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NC Elections Workers Threatened, Harassed

With just over two months to go before the 2022 elections, North Carolina election officials are reporting what has become commonplace in their jobs: harassment, intimidation and even death threats.

“We have had emails or correspondence that wish us a painful death, “ Karen Brinson Bell, the executive director of the State Board of Elections, said recently on the podcast Tying It Together. “We’ve had racist phone calls.”

In the last year, 43 of North Carolina’s 100 county elections directors have retired or left.

“It’s not what you signed up for,” Brinson Bell said. “Every day, we are still dealing with the 2020 election. It’s making it very difficult to prepare for this year’s election.”

Elections offices are being flooded with public records requests, many aiming to prove fraud or conspiracy theories in the 2020 election, Brinson Bell said in the podcast. In the six months leading up to that election, the State Board of Elections received 48 records requests. In 2021, that number jumped to 229, and Brinson Bell expects as many as 500 this year.

“It’s taking our attention and our energy,” she said.

Tensions have risen in Buncombe County, said elections Director Corrine Duncan. But “we’ve been lucky,” she told Asheville Watchdog. “We haven’t had any instances of harassment.”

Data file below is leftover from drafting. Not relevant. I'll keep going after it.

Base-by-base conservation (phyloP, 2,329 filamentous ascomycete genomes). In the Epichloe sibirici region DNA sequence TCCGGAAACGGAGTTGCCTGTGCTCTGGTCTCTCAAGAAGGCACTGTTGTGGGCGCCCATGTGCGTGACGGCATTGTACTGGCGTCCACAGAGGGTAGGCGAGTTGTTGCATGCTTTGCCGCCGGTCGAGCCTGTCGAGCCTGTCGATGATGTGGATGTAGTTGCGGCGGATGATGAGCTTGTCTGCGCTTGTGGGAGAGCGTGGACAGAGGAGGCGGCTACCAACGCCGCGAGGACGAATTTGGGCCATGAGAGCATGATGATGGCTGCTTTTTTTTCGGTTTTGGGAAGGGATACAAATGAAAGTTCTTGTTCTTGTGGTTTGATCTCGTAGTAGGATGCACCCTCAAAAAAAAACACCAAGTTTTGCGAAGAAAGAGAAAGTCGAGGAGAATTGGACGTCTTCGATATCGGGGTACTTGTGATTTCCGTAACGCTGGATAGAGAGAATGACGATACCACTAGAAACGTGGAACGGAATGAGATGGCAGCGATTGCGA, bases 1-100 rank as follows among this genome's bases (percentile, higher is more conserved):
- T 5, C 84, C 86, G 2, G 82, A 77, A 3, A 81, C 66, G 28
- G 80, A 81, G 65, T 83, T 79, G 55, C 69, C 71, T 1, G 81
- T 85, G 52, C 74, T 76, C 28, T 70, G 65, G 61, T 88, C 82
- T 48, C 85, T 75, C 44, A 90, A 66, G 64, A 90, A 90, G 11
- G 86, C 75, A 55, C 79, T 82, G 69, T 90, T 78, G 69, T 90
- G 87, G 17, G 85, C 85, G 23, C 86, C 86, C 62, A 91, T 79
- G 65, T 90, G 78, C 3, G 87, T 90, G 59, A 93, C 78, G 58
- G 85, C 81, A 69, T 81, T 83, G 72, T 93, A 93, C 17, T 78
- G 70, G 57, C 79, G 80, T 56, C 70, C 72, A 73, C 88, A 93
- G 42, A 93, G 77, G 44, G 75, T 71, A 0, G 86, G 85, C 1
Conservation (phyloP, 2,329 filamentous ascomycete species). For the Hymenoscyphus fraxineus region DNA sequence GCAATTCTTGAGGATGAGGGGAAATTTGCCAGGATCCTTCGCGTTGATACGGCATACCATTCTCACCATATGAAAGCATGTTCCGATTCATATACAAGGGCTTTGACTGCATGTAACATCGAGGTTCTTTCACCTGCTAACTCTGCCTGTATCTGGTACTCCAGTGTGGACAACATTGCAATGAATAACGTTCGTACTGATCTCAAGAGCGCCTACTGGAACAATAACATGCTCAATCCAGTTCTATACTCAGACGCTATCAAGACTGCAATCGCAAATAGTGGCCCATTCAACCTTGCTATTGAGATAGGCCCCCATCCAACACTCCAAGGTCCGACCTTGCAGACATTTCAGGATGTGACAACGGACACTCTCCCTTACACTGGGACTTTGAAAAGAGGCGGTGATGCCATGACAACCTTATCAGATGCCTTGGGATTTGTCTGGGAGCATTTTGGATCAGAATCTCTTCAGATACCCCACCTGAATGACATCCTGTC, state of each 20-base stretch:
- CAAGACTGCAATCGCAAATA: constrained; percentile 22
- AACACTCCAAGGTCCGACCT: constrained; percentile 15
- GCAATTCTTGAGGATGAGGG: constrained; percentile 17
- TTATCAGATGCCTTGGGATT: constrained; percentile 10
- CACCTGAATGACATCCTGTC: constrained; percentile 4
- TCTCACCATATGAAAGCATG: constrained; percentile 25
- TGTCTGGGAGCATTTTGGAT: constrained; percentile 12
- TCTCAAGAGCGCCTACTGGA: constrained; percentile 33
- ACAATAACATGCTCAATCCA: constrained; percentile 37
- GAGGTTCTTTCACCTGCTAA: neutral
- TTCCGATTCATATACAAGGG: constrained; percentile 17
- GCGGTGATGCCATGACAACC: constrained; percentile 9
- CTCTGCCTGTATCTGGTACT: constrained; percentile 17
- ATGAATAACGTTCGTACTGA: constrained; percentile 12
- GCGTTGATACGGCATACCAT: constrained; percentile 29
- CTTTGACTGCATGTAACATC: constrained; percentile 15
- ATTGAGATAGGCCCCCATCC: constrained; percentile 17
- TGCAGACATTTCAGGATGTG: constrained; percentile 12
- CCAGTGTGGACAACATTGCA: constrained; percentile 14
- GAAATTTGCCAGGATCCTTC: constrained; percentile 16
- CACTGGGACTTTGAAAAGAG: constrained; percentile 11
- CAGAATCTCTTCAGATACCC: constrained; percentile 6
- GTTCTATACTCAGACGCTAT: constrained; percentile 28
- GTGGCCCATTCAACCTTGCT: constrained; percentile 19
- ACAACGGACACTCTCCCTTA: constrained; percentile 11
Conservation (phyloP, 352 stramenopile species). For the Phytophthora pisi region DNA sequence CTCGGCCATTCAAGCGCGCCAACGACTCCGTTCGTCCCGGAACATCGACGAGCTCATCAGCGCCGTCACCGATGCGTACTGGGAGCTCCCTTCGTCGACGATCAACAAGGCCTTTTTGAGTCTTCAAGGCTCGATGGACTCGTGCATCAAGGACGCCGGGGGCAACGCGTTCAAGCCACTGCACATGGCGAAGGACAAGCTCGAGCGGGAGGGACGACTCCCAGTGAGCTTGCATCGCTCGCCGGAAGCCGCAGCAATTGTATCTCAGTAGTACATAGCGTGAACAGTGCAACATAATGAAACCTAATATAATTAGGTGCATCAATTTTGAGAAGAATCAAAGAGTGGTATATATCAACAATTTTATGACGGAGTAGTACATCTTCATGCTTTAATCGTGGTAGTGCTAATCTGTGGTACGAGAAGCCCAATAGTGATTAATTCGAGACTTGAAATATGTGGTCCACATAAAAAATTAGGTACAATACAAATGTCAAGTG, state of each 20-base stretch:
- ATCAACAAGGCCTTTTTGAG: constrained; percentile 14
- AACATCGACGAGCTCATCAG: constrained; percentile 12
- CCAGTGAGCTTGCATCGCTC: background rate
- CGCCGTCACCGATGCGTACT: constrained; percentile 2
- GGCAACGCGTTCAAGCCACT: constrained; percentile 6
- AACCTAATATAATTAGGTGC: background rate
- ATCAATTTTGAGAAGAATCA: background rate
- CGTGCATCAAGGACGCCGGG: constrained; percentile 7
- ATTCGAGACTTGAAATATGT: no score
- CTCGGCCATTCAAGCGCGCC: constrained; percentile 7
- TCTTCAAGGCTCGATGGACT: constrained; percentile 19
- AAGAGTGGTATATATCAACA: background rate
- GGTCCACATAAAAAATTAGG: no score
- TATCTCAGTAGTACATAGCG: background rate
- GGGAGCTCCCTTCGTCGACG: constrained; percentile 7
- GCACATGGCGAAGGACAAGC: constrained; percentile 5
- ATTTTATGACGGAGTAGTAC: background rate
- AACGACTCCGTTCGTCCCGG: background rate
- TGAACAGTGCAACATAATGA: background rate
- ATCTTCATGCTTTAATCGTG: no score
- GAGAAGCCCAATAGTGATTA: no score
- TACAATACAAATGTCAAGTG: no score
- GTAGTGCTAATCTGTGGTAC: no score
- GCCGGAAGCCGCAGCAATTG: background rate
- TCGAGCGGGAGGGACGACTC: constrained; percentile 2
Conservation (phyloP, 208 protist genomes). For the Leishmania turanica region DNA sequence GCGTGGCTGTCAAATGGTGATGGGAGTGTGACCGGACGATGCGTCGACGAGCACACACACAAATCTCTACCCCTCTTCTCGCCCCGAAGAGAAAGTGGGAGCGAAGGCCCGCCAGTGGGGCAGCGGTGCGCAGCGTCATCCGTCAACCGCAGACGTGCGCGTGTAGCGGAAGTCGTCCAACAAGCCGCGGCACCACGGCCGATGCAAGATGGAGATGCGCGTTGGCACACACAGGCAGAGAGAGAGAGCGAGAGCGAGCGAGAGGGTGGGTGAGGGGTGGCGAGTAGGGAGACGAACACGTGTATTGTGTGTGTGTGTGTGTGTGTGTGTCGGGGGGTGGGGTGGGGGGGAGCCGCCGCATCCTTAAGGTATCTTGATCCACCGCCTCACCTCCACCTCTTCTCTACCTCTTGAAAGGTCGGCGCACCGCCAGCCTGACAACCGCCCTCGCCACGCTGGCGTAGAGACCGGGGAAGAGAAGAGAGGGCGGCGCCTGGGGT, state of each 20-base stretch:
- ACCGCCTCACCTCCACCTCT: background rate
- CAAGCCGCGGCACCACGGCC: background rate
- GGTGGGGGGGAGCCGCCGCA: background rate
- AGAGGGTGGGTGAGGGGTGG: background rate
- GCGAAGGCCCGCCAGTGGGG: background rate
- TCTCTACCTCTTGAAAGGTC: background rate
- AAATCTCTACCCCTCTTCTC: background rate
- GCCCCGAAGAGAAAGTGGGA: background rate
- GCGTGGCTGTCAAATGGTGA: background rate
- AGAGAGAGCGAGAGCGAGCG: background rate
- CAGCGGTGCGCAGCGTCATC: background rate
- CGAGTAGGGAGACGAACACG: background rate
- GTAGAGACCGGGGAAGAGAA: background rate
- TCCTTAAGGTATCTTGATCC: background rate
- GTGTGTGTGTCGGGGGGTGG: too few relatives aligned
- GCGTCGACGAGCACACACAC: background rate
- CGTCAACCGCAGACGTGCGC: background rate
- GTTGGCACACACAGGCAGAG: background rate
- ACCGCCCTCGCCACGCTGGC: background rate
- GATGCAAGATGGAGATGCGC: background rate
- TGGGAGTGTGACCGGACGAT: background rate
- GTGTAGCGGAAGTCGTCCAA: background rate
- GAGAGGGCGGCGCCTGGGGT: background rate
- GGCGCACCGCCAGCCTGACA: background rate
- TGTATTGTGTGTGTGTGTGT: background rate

Buncombe needs hundreds of temporary poll workers this year. Duncan said she fears some long-time poll workers may not return because of the contentious environment.  She said she is even having difficulty filling her four open permanent posts.

The elections office is coordinating with local law enforcement to ensure safety at polling places. “We are taking reasonable precautions,” Duncan said. “We’ve always taken it seriously” because “we are talking about the right to vote.” 

One change that could improve the next election is stricter rules for election observers, who are appointed by political parties. Proposed by the state elections board, the rules would prohibit the kinds of bad behavior that was documented in a statewide poll of North Carolina elections officials after the May primaries. 

Observers questioned poll workers carrying out their duties, repeatedly entered and exited the polling place, attempted to interfere with voters submitting their ballots, asked to photograph voters forms with confidential information, followed poll workers to their cars, and filmed them after polls closed, the election officials reported   

The rules on disruptive conduct must be approved by the board’s Rules Review Commission.  – Barbara Durr

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